Failure not limited to one establishment
The Committee took evidence from the Minister and officials following an inspection report on HMP Liverpool, published on 19th January, which describes "the abject failure" of the prison "to offer a safe, decent and purposeful environment". The Committee's report, considers why Government and Her Majesty's Prison and Probation Service failed to prevent a deterioration of conditions at HMP Liverpool between the 2015 and 2017 inspections, and makes a series of recommendations.
The report finds that national, regional and local management failed in their oversight of HMP Liverpool and the evidence suggests that, in varying degrees, that failure is not limited to one establishment.
The Committee welcomes actions taken to improve the current situation at HMP Liverpool, but notes that the action plan put in place following the previous inspection in 2015 did not result in the improvements required.
Clear HM Inspectorate of Prisons require additional resources
Committee Chair, Bob Neill MP, said:
"This is the first time the Committee has taken evidence on an individual prison, reflecting the seriousness of the Chief Inspector's findings. The situation at HMP Liverpool is not unique and is symptomatic of shortcomings evident across the prison estate which need to be addressed as a matter of urgency.
It is clear that HMIP require additional resources so they can make sure that their recommendations are properly acted upon. I am not satisfied that existing plans to re-organise the way in which HMPPS operates above establishment level will be enough to bring about real improvement to conditions.
The Justice Committee intends to ensure that ministers, officials and individual prisons are properly held to account when urgent and serious failings are highlighted."
Big challenges ahead
Committee Member, David Hanson MP, added:
"While our report focusses on the inspection of HMP Liverpool, in recent months there has been a 'very disappointing' inspection of Swansea and a report highlighting a 'persistence of failure' at Wormwood Scrubs.
All three of these drew attention to the lack of demonstrable improvement since previous inspections, underlining a failure of HMPPS and ultimately ministers to ensure that recommendations are responded to.
I am encouraged by some of what we heard when we took evidence but big challenges lie ahead. Our Committee has an important role in holding to account on this issue and I hope our report will make a difference. I welcome especially the recommendation on more transparency in current private sector contracts."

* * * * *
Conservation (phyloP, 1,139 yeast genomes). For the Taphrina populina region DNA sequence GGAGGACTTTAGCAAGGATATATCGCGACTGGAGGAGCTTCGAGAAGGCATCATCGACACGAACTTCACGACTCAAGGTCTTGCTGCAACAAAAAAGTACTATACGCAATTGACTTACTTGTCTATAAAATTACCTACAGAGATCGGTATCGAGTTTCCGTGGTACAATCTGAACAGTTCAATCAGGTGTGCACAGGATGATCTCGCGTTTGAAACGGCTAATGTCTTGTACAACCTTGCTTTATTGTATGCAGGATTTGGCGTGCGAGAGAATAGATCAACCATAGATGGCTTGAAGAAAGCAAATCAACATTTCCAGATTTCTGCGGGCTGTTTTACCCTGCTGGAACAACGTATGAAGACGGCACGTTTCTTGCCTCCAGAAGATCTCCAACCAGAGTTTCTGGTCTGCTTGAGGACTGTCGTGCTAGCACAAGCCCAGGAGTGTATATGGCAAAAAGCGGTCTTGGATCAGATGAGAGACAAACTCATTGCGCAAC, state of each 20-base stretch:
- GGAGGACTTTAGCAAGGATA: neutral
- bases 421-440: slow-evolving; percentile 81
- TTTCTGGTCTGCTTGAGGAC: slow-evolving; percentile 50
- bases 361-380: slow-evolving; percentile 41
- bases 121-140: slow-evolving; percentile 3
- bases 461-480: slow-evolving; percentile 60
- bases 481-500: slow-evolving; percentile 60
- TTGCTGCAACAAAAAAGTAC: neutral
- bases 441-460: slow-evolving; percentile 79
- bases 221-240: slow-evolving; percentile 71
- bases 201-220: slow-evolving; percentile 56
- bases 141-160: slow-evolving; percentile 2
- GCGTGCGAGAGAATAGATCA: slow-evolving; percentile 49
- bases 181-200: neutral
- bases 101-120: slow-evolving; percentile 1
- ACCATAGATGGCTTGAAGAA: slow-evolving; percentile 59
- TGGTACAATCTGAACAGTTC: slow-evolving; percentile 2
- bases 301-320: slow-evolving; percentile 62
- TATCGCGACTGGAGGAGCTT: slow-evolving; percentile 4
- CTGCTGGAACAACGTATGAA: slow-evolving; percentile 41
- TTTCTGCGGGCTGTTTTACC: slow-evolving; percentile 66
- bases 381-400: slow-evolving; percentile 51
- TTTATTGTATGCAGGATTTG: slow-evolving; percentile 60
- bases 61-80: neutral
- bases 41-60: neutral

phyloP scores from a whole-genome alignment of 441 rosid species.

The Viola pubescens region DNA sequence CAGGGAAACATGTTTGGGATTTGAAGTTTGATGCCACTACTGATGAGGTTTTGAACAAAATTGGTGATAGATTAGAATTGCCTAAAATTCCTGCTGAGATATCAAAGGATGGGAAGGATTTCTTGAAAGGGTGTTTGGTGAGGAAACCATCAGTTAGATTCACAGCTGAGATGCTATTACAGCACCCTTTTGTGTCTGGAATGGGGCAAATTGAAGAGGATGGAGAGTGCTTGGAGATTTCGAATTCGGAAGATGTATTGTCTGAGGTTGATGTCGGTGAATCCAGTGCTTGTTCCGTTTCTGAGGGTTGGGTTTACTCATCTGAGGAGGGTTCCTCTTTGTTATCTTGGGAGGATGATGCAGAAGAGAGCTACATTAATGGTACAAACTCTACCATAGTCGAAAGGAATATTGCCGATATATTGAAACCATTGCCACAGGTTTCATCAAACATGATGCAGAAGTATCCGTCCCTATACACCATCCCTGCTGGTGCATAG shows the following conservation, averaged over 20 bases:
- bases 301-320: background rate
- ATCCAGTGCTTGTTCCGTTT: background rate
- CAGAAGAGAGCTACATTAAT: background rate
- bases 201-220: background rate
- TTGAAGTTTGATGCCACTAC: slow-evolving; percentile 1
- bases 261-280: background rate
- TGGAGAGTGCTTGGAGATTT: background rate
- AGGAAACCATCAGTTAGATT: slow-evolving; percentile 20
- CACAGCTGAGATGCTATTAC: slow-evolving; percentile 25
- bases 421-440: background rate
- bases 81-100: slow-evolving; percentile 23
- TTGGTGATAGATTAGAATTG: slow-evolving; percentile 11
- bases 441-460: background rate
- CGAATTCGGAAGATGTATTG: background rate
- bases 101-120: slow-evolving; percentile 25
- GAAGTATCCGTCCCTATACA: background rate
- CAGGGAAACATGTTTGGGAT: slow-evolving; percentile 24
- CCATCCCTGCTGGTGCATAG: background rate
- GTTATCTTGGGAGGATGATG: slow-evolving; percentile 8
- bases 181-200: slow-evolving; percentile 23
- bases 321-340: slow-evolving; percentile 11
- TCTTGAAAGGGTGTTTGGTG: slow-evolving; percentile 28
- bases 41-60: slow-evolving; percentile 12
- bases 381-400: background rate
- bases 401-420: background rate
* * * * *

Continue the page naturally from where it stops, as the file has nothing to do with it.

- We recommend that HMIP should be given additional resources to follow-up on recommendations, and hold prisons to account when they do not achieve recommendations. We also recommend that Ministers should take personal responsibility for ensuring that recommendations are implemented.
- We recommend that major contracts are subject to a public framework which outlines expectations, performance and penalties levied against the provider. If contractors are penalised for poor performance there should be an annual public notification of where, why and by how much, as a percentage of the value of the contract.
- We recommend that the Minister, the Ministry of Justice and HMPPS publish a plan to resolve the persistent overcrowding of the estate, so that governors do not feel pressure to house men or women in cells that are deemed unfit. It is clear that in order to be successful, such a plan must aim to reduce the prison population and/ or increase safe and decent capacity, and we will return to this question.
- We request that the Ministry of Justice set out how it plans to ensure that gaps during which there is no formal working arrangement between justice and healthcare systems do not occur in future.
Image: Ministry of Justice